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Xbox’s Answer to Blu-ray: Video On Demand in 1080p

by User Not Found | 6月 03, 2009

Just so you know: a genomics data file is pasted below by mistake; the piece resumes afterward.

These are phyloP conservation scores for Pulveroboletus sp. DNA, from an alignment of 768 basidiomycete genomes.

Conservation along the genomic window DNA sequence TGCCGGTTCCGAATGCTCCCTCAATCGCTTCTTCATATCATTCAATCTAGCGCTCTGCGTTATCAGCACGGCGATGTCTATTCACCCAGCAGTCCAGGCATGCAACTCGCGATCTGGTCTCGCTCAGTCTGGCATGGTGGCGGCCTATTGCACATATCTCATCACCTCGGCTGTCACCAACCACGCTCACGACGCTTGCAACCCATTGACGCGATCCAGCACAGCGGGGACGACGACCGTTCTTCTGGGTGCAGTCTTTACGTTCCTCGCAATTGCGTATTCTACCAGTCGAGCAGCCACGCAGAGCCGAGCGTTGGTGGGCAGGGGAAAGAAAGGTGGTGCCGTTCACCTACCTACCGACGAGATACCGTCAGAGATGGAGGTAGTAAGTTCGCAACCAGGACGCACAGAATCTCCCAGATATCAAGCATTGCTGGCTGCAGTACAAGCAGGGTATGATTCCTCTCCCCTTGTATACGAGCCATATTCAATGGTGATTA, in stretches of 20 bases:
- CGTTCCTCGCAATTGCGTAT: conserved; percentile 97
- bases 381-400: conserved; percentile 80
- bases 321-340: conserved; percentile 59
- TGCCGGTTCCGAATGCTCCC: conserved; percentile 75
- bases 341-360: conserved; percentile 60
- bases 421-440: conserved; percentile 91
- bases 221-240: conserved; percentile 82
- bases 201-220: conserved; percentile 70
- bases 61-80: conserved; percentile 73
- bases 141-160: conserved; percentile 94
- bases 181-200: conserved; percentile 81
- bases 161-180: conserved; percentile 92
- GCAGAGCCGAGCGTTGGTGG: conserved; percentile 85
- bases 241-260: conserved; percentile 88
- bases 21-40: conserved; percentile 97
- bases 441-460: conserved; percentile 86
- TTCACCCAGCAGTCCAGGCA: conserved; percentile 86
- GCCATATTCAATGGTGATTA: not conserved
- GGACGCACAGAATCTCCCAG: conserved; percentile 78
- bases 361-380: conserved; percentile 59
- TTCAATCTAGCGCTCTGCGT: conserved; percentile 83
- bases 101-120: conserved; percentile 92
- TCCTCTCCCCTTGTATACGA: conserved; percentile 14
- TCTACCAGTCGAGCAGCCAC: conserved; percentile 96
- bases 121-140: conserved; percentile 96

Ever since the launch of Xbox 360 there has been speculation that Microsoft would eventually add a Blu-ray drive to the system. We have argued strongly against these rumours. At E3 yesterday Microsoft finally laid its cards on the table: from this autumn it will offer instant-play 1080p content to Xbox 360 users. With a strong nudge in the direction of Blu-ray, the press release says “No discs, no waiting for downloads and no delays”. Xbox Live has offered HD content for some time, but only in 720p. Microsoft appears to have abandoned its previous line of defence, that consumers could not tell the difference between 720p and 1080p. The upgrade to 1080p, and the promise of instant access, finally positions the Xbox 360 as a serious video alternative to Blu-ray Disc-based systems, ie the PS3. Viewers will be able to pause, fast forward and rewind on-demand video content. Microsoft is re-encoding video content, has re-built the technology stack, and is introducing multi-bit-rate encoding and buffering support in order to make these advanced features available. Microsoft has also said that all movies will support shared viewing, so that viewers in different locations can watch the same content and share messages at the same time. The business models behind such applications remain to be determined. Content owners will be able to explore the value of encouraging such social networking activities. We’ve been predicting the 1080p move for some time, while at the same time highlighting the challenges for such services. The Xbox Live network may be up to the task, but the individual user experience will inevitably hinge on the speed and reliability of broadband access. Microsoft originally told us users would need a minimum access speed of 10Mbps, but appears to have reduced that requirement to 8Mbps. This is clearly a significant limitation to the reach of the 1080p service; broadband speeds are rising steadily, but they vary significantly in each country. It also seems likely that heavy users of 1080p streaming may soon encounter the data download limits set by their broadband service provider, as I pointed out when the Sky-over-Xbox service was launched. In spite of these concerns, it is clear that Microsoft continues to extend the boundaries of the traditional games console model towards the all-round home entertainment platform always promised by the Xbox 360. All we need now is for broadband service to catch up with the potential offered by these systems. Twitter: Client Reading: Global Digital Media Growth Slows to 2.7% in Q4 2008 Add to Technorati Favorites
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